Rajat Gupta, the poster boy of Indian Professionals, was finally found to be Guilty of Insider Trading.
Most of us in India are crying foul saying that this was another example of Indians being prosecuted. One could hear people saying that the US law enforcement agencies went after Rajat Gupta to discredit Indian professionals at large, by trying to send a message that we are dishonest.
Do I believe in the "Victimization of an Indian" theory?
The answer is not whether I believe the victimisation theory or not. The answer is a question – Did Rajat Gupta flout the law of the Land or not?
Many of us in India believe that the grounds on which the prosecution based its case and the verdict was given, was at the most circumstantial. We also believe that the conversations that took place are normal between two people who know each other well and are from similar background. The reason for this belief in India is that the strict parameters which define Insider Trading are not only not present but whatever are present are only mostly on paper.
Almost everybody in India who deals in stocks relies heavily on “TIPS”. Tips are nothing but another name for inside information. So most of us in India do not understand what the fuss is all about.
In India, there are cartels of Brokers called “Operators” who work in cahoots with Managements or those privy to confidential information to manipulate stock prices. Most of the retail investors would claim to know someone who has access to the Operators and will buy or sell stocks based on the belief that their information is based on what the the Operators are privy to.
For us here in India, the taped conversations between Rajaratnam and Rajat Gupta sound like normal banter that each one of us has daily with our friends and acquaintances. So the reaction is natural. It is also natural here that most of us believe that the success of India and Indians in America is not palatable to the larger affluent Global audiences. It is like – "OMG how can they be successful - these good for nothing brown rascals - if they are, then they must be doing something illegal!"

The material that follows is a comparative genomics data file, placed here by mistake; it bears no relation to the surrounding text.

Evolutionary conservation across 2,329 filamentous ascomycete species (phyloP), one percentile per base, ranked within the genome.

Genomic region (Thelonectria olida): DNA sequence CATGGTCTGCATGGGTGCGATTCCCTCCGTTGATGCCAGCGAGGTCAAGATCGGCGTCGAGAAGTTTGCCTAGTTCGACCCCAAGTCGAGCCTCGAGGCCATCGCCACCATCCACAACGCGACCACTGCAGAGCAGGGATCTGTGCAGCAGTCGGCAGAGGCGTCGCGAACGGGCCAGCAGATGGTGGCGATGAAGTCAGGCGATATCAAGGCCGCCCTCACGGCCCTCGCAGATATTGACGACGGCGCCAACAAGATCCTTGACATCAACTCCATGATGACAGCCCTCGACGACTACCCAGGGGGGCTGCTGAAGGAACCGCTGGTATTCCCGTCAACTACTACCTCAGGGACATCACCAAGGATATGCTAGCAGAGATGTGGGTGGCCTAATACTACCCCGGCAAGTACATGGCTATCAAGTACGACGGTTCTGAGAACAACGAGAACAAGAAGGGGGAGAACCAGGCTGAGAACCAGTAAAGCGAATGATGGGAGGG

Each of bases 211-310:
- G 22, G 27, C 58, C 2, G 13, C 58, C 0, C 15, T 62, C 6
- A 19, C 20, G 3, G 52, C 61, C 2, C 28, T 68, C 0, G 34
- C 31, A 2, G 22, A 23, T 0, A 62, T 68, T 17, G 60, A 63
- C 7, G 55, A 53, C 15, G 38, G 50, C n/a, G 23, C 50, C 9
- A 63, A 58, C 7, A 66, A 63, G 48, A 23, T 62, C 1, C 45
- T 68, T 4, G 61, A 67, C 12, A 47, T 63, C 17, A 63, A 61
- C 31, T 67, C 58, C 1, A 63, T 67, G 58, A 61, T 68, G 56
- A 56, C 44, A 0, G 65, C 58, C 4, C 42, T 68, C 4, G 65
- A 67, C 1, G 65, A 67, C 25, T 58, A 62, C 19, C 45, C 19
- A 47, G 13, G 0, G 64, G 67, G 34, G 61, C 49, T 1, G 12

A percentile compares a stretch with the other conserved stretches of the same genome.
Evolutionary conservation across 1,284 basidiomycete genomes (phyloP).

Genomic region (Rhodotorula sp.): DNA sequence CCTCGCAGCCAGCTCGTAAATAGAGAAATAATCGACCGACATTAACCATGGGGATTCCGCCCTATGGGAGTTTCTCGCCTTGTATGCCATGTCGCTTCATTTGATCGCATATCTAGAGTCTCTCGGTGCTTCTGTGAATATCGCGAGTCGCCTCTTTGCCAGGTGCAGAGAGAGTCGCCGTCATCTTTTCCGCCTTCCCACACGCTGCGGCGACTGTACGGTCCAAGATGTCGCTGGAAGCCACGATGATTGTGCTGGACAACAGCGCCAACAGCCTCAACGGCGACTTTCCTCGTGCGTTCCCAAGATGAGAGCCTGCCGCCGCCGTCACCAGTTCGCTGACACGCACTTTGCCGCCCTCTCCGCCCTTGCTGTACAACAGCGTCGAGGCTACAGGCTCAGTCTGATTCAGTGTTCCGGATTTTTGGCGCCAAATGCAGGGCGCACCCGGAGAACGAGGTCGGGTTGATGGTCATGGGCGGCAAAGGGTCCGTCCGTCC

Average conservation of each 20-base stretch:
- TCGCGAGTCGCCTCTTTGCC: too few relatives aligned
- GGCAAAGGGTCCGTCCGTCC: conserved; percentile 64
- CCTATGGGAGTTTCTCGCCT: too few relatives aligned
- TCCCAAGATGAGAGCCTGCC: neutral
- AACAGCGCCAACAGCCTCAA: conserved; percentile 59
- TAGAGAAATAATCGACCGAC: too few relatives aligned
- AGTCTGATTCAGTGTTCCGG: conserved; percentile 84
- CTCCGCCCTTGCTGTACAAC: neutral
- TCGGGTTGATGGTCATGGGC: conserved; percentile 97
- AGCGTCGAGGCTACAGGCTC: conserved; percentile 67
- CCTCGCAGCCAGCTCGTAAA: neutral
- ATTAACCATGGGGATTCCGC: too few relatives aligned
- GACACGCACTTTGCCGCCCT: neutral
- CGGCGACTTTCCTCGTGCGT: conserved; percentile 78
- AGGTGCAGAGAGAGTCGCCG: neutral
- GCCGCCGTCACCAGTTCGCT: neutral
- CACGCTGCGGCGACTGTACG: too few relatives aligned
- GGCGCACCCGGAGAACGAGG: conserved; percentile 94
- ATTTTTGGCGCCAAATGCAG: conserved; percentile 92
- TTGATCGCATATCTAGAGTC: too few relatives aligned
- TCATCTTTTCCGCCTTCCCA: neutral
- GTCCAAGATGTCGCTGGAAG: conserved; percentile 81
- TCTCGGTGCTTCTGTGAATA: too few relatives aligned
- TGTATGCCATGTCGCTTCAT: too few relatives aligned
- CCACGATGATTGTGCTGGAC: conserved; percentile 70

We are veering away from the fundamental question – did Rajat Gupta break the Law? The plea of people supporting him, that he did not benefit greatly from this and what he was disclosing was normal chit chat between two people in powerful positions, does not hold too much water.
Rajat Gupta was at the pinnacle of Corporate America, he should know the Law. Ignorance of Law does not excuse one and especially a person of his stature.
All the evidence point out that he divulged sensitive information to a third party which benefitted from the revelations. This is a clear breach of Law and there is no ambiguity here.
If there is a breach of Law then the party to the Breach is Guilty – Indian or no Indian. And the Guilty party has to be punished as per the Law. The question of discrimination against Indians is purely secondary. The primary aspect of the case is that Rajat Gupta flouted the Law and hence is guilty and should be punished.
This has a very important lessons for us – no matter how high and mighty one might be, one cannot escape if he/she has broken the Law.
Sadly this is something that is absent in India. Flouting the Law is a norm rather than an exception in India and everybody believes that they can walk away scot free by the dint of their connections or by the dint of money power.
This is what the Civil Society Movement in India headed by Anna Hazare is fighting to reverse. All of us who believe in the interests of India should take the example of Rajat Gupta and laud the efforts of Civil Society to try and bring the highest office in India – PMO - also within the purview of Anti-Corruption bill.